Cruchley's Map of Yorkshire 1805

Maps of Yorkshire 1577-1840

The Local Studies Library holds a small number of maps relating to the Yorkshire area. For maps relating to the East Riding, particularly more recent ones, we recommend contacting East Riding Archives. For maps relating to North, West and South Yorkshire we recommended contacting the relevant archive services.

What kind of information do the maps provide?

Although limited in number, maps of Yorkshire provide an insight into the area from the reign of Elizabeth I to the first few years of the reign of Queen Victoria. These maps depict communities that until the 18th century were agricultural in nature. Urban centres such as Leeds, Bradford and Sheffield were small towns compared to the large urban areas we see today.

Moving into the 18th century places like Leeds, Bradford and Sheffield became increasingly urbanised, brought about by the Industrial Revolution. Yorkshire, like elsewhere was fast becoming a new rapid emerging industrial economy, which helped drive Britain’s Industrial Revolution.

New roads, improved through turnpiking, are shown on some maps in this series from the second half of the eighteenth century. Many of these roads still exist today. The Holderness Road, once an ancient highway from the 13th century and later turnpiked in 1745, is still in use today, and one of Hull’s major arterial routes. The same can be said of Beverley Road and Anlaby Road, while the A1077 still follows the line of the old Hull/Beverley/York turnpike. This is mirrored across dozens of roads in Yorkshire.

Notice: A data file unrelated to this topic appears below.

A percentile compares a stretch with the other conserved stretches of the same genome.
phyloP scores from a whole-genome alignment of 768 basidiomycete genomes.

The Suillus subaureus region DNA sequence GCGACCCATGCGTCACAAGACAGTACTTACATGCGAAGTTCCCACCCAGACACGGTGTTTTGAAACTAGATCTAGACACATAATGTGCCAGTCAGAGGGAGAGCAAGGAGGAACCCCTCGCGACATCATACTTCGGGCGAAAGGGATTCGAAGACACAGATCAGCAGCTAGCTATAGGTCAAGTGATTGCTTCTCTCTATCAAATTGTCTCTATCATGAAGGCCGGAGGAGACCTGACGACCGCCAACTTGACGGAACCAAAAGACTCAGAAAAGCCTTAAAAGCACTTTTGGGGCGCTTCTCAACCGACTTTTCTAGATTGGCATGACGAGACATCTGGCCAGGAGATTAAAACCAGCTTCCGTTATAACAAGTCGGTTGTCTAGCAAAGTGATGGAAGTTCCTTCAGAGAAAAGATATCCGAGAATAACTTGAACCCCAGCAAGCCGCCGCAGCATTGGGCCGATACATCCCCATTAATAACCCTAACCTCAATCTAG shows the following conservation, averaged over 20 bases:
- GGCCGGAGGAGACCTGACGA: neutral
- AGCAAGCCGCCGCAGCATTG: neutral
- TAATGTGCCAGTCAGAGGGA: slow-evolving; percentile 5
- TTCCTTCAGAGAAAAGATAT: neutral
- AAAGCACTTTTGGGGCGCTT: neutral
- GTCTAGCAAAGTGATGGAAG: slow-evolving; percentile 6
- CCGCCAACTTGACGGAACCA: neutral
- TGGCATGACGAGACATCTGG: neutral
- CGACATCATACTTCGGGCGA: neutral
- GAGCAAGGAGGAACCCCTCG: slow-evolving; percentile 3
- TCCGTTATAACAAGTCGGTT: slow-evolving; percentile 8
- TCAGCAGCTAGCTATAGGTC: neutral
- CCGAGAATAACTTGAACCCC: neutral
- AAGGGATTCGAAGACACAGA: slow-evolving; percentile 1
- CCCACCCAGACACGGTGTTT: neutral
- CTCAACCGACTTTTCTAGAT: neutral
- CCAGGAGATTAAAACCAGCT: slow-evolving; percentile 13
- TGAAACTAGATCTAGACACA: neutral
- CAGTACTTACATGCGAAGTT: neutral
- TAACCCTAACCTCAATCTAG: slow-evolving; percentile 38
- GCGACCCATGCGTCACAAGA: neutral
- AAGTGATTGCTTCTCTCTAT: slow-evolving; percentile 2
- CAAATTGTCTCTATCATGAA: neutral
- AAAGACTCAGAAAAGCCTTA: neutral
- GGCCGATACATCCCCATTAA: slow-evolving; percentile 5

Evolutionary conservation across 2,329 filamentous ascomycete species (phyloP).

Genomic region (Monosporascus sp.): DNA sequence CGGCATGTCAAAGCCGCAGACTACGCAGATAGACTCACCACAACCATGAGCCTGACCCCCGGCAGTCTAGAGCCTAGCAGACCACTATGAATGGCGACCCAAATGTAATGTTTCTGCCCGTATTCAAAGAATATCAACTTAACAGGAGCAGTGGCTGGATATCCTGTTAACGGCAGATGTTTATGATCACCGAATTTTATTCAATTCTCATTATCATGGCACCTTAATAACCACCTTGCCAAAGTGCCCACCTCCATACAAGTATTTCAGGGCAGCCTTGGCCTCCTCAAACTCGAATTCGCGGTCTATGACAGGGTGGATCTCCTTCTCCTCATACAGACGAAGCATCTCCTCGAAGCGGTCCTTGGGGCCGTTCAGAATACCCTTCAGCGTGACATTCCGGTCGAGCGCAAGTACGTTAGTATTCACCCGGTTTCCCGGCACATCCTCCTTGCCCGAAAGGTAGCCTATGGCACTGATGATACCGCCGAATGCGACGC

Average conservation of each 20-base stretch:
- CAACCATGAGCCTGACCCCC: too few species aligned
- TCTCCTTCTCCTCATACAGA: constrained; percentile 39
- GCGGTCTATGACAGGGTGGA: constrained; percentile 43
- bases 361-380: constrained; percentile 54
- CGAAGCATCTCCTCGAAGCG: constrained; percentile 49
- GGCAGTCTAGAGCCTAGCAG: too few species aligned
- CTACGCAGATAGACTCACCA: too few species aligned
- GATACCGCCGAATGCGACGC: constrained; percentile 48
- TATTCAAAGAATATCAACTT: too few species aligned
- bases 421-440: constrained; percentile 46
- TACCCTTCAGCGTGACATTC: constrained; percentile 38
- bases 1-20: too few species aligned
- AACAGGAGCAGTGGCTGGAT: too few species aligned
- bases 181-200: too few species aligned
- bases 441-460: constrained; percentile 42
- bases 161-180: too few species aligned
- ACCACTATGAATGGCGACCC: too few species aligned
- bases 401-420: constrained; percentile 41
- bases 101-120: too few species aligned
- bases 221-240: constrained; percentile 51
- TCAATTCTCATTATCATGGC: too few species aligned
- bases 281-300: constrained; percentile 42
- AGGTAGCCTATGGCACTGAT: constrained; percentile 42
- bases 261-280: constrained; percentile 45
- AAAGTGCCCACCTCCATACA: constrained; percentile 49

From early decades of the 19th century maps within this series show the fast growing rail network that sprang up. Villages became connected to towns and cities in the industrial north and beyond. Although a large number of lesser used lines were closed during the 1960s and 1970s, these maps show Yorkshire’s vast railway network stretching across the county which rapidly developed during the 19th century.

Lost towns of the Yorkshire coast can be identified. Auburn, Harburn, and Hyde along the Holderness coast are marked as being washed away by the sea.

Overall this series of maps shows Yorkshire as it moves from the early modern period through to industrialisation, and the subsequent changes and development that came with it.

Hull History Centre holdings

All our maps of Yorkshire are available to view in our search room. Some can be browsed via the map drawers.

Our holdings include:

  • Saxton’s Map of Yorkshire (1577) Ref: L MAPS/6/1
  • Illustrated map in the reign of Queen Elizabeth I for the description of the River Humber and sea and sea coast from Hull to Scarborough (c. 1580) Ref: L MAPS/6/2
  • Map of Yorkshire by Richard Blome (1670) Ref: L MAPS/6/6
  • Map showing the continuation of the road from London to Flamborough by John Ogilby (1675) Ref: L MAPS/6/7
  • New map of Yorkshire (1794) Ref: L MAPS/6/10
  • Map of North, West, South and East Yorkshire by Cary (1808) Ref: L MAPS/6/14-17
  • Map of Yorkshire by Pigot (1840) Ref: L MAPS/6/20


Although some maps may be copied in their entirety, please contact us for advice in the first instance.